Today, one tag line was handled by the OBS tech, and the other by yours truly (watched VERY carefully by the other tech). It’s pretty tricky to keep an eye on absolutely everything that’s going on once the package is in the air: the directions of the tech, the tension in the rope, how it’s running over the cleat, the amount of rope you have left, the height of the package and its distance to the ship and the water, and what the other tag line is doing. But having the SIO techs, Ernie and Mark, directing operations was very reassuring; they’re total pros, and have done this all hundreds and hundreds of times. And they still ostensibly have 20 fingers between them! 

As well as being our first real action of the cruse, today’s deployment had an aura of extra tension because our package was so very valuable. Everyone was very conscious that we had all of our precious eggs in one basket; if we somehow lost this rosette, with all the transducers, we’d have absolutely no way of talking to the OBS instruments (either locating them once we’ve deployed them or telling them to return to us when we recover them in a year). Which would mean the whole trip was over and the research totally scuppered! So everyone was being just that bit more careful, double-checking knots and confirming their preparations. 

Wider-angle view of the rosette sitting below the A-frame, ready for deployment. The yellow things lashed to the deck around it are the OBS housings.

With the rosette deployed without a hitch (literally, in this case!**) we all repaired to the main computer lab to watch the screens showing how much cable had paid out, and comparing that with our on-board transponder ranging to the rosette. The whole point of the test was to check that our ship could talk to all 30 of the OBS transponders, including being able to “range to them” – i.e. find out how far away they are from us. We work this out from the time elapsed between our ship sending an acoustic signal into the water and the time we receive the instruments’ reply. Multiply this time by the velocity of sound in water (~1500 m/s) and: hey presto! You know how far away they are. For the rosette test, we know they are all just about directly below us (dangling on a cable), so the distance should be equal to the length of cable paid out by the winch man. Happily for us, the numbers all lined up. Even better, each of the little fellas in the rosette all chirped away with the correct responses to our ship’s commands, even when they were suspended four kilometers beneath the waves in pitch black temperatures and pressures of 400 atmospheres. It’s really pretty amazing to press a series of commands on a box in the lab, hear the ship send out a high-pitched squeal, and about 5 seconds later hear a response coming back from an instrument miles and miles beneath the waves, functioning perfectly and executing various commands based on the details of our chirping.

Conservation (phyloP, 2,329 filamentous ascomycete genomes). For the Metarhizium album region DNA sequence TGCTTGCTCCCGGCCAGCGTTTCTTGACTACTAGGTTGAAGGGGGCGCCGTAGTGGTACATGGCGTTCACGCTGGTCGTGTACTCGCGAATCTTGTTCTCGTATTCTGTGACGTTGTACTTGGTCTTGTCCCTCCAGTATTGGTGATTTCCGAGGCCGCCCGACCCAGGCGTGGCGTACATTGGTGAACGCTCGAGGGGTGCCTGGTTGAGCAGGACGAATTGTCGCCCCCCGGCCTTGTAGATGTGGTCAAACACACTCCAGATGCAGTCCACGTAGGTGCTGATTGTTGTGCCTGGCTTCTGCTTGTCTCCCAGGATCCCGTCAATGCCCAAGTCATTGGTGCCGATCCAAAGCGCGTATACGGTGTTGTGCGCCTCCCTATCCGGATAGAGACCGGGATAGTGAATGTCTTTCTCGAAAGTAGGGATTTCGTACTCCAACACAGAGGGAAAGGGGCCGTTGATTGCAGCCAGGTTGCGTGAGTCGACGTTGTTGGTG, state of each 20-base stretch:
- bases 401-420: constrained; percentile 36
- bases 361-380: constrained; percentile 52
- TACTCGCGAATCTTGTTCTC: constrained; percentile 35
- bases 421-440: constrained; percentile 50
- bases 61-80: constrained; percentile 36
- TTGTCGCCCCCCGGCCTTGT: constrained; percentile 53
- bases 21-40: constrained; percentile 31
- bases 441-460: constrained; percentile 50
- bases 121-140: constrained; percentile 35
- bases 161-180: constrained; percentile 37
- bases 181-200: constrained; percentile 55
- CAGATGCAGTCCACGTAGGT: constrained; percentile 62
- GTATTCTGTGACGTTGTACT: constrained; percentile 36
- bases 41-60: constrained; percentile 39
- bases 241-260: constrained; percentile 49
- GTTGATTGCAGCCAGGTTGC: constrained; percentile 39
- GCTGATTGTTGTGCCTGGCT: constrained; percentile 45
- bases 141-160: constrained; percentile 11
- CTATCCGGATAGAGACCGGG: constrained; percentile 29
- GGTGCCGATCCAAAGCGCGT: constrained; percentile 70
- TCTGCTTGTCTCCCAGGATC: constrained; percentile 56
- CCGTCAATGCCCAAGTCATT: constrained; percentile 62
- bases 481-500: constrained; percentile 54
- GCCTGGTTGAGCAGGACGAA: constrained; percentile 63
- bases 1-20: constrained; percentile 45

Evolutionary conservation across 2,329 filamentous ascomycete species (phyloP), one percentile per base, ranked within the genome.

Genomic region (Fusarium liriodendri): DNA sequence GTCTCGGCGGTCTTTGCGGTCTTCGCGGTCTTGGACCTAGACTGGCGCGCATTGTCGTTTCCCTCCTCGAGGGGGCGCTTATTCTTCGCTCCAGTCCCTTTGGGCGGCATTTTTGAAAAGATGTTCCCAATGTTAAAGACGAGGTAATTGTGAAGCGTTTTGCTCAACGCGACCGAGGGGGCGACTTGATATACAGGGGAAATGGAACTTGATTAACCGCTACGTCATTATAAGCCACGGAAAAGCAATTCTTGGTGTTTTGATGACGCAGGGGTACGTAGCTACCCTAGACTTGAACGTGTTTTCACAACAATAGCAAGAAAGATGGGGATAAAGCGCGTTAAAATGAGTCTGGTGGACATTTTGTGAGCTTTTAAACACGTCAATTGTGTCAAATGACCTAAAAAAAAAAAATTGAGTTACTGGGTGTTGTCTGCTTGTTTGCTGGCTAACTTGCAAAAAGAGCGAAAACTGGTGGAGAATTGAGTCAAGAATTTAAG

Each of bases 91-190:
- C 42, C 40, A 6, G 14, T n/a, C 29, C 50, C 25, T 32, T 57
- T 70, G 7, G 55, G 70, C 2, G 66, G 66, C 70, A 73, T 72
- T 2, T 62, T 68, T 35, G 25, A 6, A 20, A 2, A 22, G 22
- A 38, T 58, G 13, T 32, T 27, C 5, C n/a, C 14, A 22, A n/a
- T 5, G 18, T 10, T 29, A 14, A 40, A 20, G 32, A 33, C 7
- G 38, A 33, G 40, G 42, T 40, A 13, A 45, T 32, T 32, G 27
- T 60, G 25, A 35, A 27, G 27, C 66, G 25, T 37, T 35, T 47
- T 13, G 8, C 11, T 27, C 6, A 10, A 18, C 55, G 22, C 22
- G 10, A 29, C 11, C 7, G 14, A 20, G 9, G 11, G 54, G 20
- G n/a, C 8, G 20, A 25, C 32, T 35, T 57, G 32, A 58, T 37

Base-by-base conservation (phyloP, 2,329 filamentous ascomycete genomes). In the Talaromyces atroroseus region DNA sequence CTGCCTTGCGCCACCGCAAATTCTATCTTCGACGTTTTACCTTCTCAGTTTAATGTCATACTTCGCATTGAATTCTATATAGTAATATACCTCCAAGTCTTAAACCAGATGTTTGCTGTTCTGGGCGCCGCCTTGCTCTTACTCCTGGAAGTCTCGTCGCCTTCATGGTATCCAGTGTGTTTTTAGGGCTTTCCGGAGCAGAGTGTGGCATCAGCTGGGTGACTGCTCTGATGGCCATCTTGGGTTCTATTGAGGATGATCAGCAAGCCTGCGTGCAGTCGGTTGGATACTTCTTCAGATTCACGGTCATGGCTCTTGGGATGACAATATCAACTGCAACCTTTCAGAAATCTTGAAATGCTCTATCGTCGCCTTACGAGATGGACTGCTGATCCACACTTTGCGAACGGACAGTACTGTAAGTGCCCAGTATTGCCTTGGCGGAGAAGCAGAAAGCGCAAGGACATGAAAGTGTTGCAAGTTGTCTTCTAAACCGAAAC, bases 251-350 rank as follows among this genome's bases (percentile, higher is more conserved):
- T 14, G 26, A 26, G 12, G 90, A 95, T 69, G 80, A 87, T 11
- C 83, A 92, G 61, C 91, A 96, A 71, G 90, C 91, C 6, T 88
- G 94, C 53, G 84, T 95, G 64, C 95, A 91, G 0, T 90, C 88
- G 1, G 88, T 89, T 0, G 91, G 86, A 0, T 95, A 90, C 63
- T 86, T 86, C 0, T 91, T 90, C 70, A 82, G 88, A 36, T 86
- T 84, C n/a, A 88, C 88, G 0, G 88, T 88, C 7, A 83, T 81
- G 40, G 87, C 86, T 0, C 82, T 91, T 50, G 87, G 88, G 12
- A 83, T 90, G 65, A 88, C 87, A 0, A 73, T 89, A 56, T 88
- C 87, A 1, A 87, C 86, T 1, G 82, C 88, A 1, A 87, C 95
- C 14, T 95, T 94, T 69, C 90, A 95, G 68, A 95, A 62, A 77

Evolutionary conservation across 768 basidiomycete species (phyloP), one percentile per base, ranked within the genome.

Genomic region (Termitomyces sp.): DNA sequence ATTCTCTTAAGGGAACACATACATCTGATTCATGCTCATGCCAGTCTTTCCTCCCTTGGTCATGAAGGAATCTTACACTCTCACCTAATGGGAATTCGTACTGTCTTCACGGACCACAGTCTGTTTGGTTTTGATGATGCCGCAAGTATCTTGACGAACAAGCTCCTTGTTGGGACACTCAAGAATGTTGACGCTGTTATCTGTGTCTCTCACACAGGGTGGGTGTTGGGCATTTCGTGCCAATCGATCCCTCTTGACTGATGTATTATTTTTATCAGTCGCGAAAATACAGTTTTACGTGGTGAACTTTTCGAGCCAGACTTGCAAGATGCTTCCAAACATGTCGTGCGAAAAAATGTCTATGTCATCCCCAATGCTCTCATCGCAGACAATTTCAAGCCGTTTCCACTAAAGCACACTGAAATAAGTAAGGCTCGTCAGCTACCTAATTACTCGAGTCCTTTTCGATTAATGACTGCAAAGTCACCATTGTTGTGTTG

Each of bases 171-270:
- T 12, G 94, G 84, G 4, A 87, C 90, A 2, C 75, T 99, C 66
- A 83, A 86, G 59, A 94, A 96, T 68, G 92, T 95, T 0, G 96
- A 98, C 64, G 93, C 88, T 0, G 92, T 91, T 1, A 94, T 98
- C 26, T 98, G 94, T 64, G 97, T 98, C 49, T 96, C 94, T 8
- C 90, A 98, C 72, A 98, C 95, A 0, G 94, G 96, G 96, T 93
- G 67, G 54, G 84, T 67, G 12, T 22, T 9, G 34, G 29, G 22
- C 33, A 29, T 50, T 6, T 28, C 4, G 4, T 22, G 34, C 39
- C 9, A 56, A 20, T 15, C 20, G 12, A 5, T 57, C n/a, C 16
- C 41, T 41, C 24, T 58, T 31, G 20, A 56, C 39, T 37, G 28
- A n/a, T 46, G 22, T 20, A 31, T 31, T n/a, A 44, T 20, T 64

Gratifyingly, the rosette test was a complete success. Once everything was brought back on board smoothly, we proceeded southwards towards the deployment area, which is approaching fast! Well… approaching at exactly 12 knots (~13mph).

More updates soon!

Zach Eilon, on behalf of the Pacific ORCA team


* As with everything at sea, this was timed accurately down to the second. They take timing very seriously out here. I arrived at a meeting 15 seconds past the hour the other day, and they had already begun talking a few seconds prior. Every day at precisely noon there is a short whoop as they test the ship’s alarm siren. You can set your watch by it; mine is always about 24 seconds slow. Which, come to think of it, might explain my tardiness to the meeting!

** We keep thinking of new expressions that surely have a nautical etymology.